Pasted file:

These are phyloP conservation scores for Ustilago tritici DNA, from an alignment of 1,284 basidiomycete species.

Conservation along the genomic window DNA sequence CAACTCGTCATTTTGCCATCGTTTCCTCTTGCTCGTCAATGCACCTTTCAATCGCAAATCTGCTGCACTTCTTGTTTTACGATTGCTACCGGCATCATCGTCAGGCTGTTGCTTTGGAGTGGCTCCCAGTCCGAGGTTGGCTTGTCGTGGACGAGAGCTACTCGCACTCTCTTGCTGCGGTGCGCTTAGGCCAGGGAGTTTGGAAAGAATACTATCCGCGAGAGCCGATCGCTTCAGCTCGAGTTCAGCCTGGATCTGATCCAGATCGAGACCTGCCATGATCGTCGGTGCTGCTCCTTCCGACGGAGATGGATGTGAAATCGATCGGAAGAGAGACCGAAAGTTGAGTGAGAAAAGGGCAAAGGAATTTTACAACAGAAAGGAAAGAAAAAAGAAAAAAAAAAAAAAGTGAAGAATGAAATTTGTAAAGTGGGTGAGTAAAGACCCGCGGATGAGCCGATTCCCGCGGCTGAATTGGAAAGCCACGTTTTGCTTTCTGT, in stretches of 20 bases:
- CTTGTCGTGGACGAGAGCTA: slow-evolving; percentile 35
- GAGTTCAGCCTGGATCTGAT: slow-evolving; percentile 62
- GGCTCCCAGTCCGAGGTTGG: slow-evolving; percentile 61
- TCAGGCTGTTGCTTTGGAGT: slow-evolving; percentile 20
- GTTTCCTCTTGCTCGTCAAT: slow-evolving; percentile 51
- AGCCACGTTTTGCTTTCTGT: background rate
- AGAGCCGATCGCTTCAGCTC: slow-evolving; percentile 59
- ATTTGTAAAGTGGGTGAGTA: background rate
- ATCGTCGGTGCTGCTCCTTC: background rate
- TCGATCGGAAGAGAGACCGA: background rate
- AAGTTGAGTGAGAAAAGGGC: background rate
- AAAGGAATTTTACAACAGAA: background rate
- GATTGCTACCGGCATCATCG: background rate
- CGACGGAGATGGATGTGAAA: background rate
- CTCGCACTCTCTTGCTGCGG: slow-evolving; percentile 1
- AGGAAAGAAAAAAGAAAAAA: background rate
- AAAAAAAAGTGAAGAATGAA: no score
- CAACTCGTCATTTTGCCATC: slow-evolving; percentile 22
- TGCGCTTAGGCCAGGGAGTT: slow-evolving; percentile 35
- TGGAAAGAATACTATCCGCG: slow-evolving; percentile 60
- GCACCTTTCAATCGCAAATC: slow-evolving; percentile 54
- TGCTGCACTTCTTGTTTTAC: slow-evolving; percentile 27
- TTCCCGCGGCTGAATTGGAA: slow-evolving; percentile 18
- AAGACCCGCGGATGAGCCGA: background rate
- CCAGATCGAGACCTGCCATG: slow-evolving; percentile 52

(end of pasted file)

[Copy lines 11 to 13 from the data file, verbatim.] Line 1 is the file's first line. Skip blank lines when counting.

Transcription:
- ATCGTCGGTGCTGCTCCTTC: background rate
- TCGATCGGAAGAGAGACCGA: background rate
- AAGTTGAGTGAGAAAAGGGC: background rate